Herodotus is a joy to read. In his Enquiries into the heroic struggle of Greece against the mighty Persian Empire, he wanted to preserve the memory of wondrous deeds. And he does it brilliantly. Along the way we discover how to catch a crocodile in Egypt, visit the walls of Babylon, and travel with the fearsome, gender-fluid, Scythian warriors. As the massed Persian armies with their arrogant and manipulative commanders bear down on the divided state of Greece, we are taken to battlefield of Marathon, witness the tenacious heroism of the 300 Spartans, and fight on the sea at the great Greek victory at Salamis. This epic conflict between the forces and ideals of East and West is rendered beautifully in Tom Holland’s fluent translation, which nimbly walks the line between accuracy and accessibility.


The Prince of Medicine: Galen in the Roman Empire

By Susan P. Mattern,

Book cover of The Prince of Medicine: Galen in the Roman Empire

Why this book?

This biography of the second century CE celebrity doctor Galen is one of the most surprising and revealing books I’ve ever read about Rome. A native of Asia Minor who got his start treating gladiators, Galen came to Rome and vied for prominence with the city’s intellectuals. By his own account, he wowed Romans with his skill in diagnosis and public vivisections of animals as gruesome as anything you’d see in the arena. Something like one-eighth of all surviving classical Greek literature is made up of Galen’s writings. Susan Mattern excavates this vast body of material to recover Galen’s own astonishing career, his interactions with his patients (including the emperor Marcus Aurelius), and his observations of terrible scenes of Roman life such as a dangerous copper mine, famine in the countryside, and a major fire in 192 that burned down much of the imperial capital.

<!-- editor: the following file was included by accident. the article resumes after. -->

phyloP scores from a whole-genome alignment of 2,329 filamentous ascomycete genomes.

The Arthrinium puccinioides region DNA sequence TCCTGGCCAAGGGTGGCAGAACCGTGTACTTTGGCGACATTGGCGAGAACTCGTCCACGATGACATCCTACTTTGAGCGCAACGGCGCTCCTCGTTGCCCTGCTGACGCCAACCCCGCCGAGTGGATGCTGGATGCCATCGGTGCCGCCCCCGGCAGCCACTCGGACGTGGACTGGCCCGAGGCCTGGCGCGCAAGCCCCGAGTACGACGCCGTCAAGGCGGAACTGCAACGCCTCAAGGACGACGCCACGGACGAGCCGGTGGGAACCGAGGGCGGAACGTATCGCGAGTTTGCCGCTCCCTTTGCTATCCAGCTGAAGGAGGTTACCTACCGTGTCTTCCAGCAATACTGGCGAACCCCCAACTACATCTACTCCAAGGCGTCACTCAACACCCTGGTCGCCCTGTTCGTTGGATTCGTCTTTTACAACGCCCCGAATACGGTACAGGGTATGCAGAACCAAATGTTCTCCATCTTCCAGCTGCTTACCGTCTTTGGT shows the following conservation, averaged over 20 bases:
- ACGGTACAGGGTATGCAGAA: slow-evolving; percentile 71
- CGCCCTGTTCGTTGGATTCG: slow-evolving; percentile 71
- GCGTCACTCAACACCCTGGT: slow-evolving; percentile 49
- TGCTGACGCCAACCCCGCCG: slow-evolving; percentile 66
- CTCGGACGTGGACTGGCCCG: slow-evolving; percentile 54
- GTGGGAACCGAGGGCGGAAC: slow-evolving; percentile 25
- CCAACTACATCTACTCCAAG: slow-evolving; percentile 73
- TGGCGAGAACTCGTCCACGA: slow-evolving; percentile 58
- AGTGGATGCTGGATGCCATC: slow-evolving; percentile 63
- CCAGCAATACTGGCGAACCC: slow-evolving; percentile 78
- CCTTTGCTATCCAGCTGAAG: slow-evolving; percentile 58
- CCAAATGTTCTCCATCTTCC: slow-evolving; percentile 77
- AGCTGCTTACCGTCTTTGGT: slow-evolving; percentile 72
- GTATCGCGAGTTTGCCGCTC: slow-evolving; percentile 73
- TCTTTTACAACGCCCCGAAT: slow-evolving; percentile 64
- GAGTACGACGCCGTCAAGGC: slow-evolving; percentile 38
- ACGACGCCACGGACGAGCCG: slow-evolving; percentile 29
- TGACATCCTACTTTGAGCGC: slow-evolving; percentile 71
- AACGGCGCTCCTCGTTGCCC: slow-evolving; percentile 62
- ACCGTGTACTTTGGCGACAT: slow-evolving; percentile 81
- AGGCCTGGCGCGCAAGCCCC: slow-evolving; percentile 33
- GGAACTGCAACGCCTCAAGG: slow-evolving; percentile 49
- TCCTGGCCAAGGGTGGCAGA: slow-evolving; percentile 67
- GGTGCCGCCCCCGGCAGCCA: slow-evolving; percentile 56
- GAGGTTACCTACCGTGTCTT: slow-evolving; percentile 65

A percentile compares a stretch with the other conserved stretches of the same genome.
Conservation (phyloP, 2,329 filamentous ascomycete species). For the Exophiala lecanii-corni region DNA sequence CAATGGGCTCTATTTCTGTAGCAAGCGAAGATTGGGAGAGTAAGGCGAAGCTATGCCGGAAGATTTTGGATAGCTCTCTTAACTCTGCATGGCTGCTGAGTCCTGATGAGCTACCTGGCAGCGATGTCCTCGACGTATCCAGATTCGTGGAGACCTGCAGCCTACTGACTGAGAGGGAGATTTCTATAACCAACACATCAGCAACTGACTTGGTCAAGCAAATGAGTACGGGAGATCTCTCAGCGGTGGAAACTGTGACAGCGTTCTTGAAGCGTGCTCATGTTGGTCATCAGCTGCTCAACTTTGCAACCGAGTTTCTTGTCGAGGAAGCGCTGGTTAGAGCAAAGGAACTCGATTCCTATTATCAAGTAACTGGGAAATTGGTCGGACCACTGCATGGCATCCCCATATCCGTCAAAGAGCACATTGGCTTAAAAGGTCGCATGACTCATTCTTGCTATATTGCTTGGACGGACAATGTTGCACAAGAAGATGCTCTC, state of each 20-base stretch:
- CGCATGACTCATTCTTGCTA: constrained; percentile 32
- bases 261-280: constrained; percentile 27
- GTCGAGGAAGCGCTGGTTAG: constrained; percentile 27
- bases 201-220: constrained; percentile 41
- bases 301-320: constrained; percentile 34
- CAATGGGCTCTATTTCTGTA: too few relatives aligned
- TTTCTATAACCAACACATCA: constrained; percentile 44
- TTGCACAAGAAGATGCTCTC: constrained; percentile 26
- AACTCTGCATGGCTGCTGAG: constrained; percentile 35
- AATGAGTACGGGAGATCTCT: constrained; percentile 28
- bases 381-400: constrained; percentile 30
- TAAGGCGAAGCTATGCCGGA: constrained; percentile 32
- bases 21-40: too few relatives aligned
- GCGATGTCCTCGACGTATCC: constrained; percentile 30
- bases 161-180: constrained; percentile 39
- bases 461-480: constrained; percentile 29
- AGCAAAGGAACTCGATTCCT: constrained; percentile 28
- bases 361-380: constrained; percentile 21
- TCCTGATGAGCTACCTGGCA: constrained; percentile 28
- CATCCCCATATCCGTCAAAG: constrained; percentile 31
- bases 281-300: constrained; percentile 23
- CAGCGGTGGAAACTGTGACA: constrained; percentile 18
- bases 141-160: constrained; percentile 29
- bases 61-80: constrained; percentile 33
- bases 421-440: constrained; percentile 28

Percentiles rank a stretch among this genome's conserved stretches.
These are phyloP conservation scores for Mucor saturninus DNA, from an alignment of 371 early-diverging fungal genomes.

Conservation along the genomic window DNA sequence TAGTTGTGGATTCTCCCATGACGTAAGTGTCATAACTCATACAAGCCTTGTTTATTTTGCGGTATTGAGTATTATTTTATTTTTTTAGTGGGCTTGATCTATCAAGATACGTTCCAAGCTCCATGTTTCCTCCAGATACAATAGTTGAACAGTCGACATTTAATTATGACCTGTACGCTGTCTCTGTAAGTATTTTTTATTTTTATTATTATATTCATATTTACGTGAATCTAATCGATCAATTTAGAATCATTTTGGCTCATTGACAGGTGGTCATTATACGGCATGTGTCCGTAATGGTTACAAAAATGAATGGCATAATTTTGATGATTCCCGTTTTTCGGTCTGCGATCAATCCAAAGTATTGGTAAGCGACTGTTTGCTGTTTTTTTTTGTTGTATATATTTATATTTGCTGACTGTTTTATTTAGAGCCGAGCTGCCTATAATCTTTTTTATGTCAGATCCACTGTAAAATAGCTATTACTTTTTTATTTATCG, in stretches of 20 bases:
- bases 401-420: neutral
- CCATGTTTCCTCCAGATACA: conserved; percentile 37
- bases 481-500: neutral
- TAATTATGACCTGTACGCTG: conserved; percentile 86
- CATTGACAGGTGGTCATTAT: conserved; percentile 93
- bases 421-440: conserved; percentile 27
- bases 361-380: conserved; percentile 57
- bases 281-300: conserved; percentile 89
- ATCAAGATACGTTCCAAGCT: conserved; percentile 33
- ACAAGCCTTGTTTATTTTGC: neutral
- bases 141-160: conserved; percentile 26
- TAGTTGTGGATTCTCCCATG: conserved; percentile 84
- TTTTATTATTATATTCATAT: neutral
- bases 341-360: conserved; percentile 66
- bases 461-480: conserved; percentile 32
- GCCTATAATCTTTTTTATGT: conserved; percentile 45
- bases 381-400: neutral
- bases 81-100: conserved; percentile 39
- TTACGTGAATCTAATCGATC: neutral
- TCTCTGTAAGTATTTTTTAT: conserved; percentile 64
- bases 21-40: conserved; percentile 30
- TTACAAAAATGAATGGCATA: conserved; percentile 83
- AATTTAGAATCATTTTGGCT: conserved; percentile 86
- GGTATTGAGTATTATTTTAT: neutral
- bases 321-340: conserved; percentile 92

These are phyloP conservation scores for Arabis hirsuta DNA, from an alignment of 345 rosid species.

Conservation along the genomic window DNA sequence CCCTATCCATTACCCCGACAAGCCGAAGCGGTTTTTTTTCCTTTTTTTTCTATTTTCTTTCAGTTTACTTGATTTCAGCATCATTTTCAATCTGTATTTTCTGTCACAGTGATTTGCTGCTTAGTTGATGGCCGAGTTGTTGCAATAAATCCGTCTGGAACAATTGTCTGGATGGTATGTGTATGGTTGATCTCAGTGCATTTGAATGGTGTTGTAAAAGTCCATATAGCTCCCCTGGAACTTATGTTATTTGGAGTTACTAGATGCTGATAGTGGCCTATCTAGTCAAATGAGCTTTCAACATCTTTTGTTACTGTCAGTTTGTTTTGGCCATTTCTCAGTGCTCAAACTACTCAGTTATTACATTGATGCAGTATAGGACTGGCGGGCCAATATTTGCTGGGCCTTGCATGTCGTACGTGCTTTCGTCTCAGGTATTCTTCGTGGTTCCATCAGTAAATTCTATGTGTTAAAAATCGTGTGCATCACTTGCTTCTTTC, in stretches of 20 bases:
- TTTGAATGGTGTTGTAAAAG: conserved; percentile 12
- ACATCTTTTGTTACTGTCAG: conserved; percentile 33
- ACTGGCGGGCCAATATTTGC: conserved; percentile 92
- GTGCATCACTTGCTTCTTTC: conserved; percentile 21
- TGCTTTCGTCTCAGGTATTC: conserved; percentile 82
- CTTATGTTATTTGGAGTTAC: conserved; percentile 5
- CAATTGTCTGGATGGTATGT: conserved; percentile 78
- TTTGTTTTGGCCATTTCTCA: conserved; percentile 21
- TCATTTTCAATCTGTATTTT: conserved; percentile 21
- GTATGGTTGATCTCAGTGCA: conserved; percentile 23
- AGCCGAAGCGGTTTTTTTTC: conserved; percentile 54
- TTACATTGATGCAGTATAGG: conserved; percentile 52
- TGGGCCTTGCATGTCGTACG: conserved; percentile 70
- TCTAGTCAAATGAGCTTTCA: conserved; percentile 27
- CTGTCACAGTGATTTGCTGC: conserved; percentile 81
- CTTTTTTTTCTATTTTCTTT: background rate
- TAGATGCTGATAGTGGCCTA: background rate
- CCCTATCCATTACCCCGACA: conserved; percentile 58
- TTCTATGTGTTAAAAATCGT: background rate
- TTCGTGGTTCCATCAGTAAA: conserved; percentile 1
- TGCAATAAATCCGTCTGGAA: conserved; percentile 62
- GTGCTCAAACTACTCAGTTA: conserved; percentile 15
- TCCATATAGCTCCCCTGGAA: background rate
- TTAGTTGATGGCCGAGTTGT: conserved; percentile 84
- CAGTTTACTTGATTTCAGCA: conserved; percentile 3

The Roman Revolution

By Ronald Syme,

Book cover of The Roman Revolution

Why this book?

Considered a controversial masterpiece, this book has helped reveal far more than many realize. It examined the fall and overthrow of the Roman Republic and the re-establishment of the monarchy centered on the life and career of Octavian, who became Augustus, the first emperor. Syme, a much-respected scholar of ancient Rome, was immensely skilled in the use of prosopography, the technique of examining and tracing genealogical connections between the various leading families of republican and imperial Rome. He showed that republican Rome was ruled by an oligarchy, in this case, where a small group of powerful people, related by blood, marriage links, are in control. Syme’s expertise in examining the nomenclature of ancient history has allowed further discoveries to be made, mainly the family connections between the Roman Emperors of the first and second centuries. This is not the best book for an introduction to Roman history, but it is an incredibly important one for revealing the family relationships and political motivations of the Roman aristocracy. This is not just ancient history, but very much portrays how politics functions now.


Quarantine

By Jim Crace,

Book cover of Quarantine

Why this book?

Written long before quarantines became so fashionable, Jesus in Jim Crace’s novel is an almost peripheral player, because set during Christ’s forty days in the wilderness six other people share in the inhospitable desert caves, miracles, and hallucinations. Each character has their own troubles and trials; their own battles with demons to resolve; which they hope isolation and fasting will accomplish. And for each, in ingenious ways, it does… I am a big fan of Crace’s style, rhythm, and invention, and this is one of his finest works.